Hau ‘o Momo - The Way of Momo

Metro Theatre, Mangere, Auckland

21/07/2012 - 21/07/2012

Production Details


20 dancers, 12 choir singers, musicians

40 mins

Lyrical and enchanting

Review by Margi Vaz Martin 22nd Jul 2012

If you are someone who watches a lot of dance and knows who is who, you are about to meet a new woman of influence: Sesilia Pusiaki Tatuila. You may not necessarily see this humble woman on the stage. But you will see her beside the stage as she passionately and carefully checks that her dancers deliver every movement accurately. If you are not familiar with the growing body of Pacific Dance choreographers in Auckland, they will soon make themselves known to you. Pacific Dance New Zealand (PDNZ) has been a functioning, fully staffed office since 2009 and its work is becoming noticed.

I first encountered Sesilia in October 2011, at the showing of the Pacific Dance Fono Choreographic Lab. Each year since 2009, three emerging to mid-career choreographers, of PacificIsland descent have been selected for a two week residency where they are equipped with studio, dancers, a mentor and funds, to create a new work. In 2011 Sesilia won a place in the Pacific Dance Fono. When I saw her pieces I recognised a choreographer who has something special. It was not unexpected that she should win the Pacific Dance Artist in Residence role for 2012. This showing tonight exhibits what she has achieved over the ten week residency.

There is a special treasure this woman carries, as if she is the one from her family who has been chosen by Higher Power, to preserve the culture and heritage of the New Zealand based Tongan community. Sesilia dares to take her dance vocabulary beyond community walls behind which is has previously been hidden. She does this with the support of her family. She knows that audiences beyond the Tongan community will be affected. Pacific Dance New Zealand quoted her recently: “I think traditional dance can live on stage as well as contemporary or a mix of both. We have a lot of ancient music and dance, which has been kept in the Tongan community. So we have a lot to share.”

Sesilia’s dance work tonight at this Dance Artist in Residence showing is called Hau ‘o Momo. The inspiration for the piece comes from a set of ancient dances created during the time of Momo, the 10th Tu’i Tonga (lord of Tonga, circa 1200AD) and thus the title for the work – Hau ‘o Momo, or, The Way of Momo or alternatively – The Rule of Momo. Sesilia has taken three dances from this era and extended them to create a sneak peek of Tongan village life from that time. The dances – the Otuhaka, Faha’iula and the Me’etupaki were performed and “preserved” through her family and in her village inTonga – Lepaha.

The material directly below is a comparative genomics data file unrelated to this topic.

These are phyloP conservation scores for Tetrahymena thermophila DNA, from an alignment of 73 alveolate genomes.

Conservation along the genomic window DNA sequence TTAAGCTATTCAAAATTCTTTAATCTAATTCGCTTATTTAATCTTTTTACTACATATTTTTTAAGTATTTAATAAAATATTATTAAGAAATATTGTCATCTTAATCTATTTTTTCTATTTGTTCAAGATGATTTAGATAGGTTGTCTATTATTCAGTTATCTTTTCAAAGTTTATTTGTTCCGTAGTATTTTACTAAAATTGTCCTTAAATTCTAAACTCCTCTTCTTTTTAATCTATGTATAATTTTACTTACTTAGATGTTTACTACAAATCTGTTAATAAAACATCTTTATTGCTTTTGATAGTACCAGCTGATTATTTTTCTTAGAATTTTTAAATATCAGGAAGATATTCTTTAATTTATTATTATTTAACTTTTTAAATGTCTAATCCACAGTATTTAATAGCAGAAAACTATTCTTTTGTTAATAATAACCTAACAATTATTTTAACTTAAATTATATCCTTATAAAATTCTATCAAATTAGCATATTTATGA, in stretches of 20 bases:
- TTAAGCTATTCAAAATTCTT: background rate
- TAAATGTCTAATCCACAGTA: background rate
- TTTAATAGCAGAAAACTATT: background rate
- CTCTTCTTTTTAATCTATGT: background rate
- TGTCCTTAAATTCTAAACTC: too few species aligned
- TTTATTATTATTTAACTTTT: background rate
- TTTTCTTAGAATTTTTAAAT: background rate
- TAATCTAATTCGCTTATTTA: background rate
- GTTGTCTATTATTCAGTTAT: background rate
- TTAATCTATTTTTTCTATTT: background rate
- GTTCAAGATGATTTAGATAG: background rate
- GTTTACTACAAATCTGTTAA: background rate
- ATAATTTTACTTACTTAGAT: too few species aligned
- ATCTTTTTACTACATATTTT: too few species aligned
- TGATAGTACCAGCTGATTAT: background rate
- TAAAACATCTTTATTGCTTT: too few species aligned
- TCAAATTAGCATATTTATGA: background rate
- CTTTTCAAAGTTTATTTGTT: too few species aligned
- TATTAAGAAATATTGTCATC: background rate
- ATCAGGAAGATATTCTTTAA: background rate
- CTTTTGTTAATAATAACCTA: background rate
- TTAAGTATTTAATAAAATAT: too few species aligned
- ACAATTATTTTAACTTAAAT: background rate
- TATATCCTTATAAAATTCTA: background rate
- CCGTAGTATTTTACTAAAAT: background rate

The showing begins with prayer and sung prayer and a welcome by Sefa Enari, director of Pacific Dance New Zealand. Then the sound of a nose flute, played by an exceptional Tongan musician, floats peacefully like the early morning across the room. I am transported back to Islandvillages I have enjoyed. The place feels warm, there are fragrances in the air. The acoustics of the Metro Theatre are a great asset as the 12 singers begin to fill the room with harmonies that are unbelievable! I am surrounded with resonant sound.

Three women sit cross legged and begin lyrical hand gestures, embodying the waking of the village. Eight girls and then eight boys are now on their feet, travelling, stomping, falling and rising and leaping joyfully. In the front row, we feel part of the village. The choir was in front of us but at some point as the dancers changed places and formations they moved to the back of the floor facing us in two semi-circled rows. Gorgeous women dance, followed by men and boys holding small paddles and gently stomping their feet like repetitive drones. It is intergenerational. The connection and love of a community is evident.

The 20 dancers and 12 choir are all on stage now but seated. A young woman, Aspasia Tatuila, steps forward and enchants us with her movements. Everyone in the room gets excited. Some audience members spontaneously jump to their feet and join in the dance from their place. Then a couple of choir members do the same. Finally a couple of the boys in the dance group also jump up and dance spontaneously to the side. It is a great culmination to the show. Final speeches and prayers close the night at 7.15pm.

Further opportunities to encounter this choreographer are in September and October. A new show – Heliaki, which Sesilia has developed with Lima Productions and is double billing with another up-and-coming Tongan choreographer, Amanaki Prescott-Faletau, will be on at the Mangere Arts Centre at the end of September. And at this year’s Tempo Dance Festival in October, a piece entitled ‘Pukepuke ‘o Tonga’ (to Uphold Tonga) will be performed. It is a development of the work done in this residency. Sesilia says it will be much more contemporary in approach and reflecting the experience of Tongan youth living inAuckland,New Zealand. It is also part of Sesilia’s larger goal, to broaden Tongan music and dance, to move it out of the home and church and give it a foothold on the stage. 


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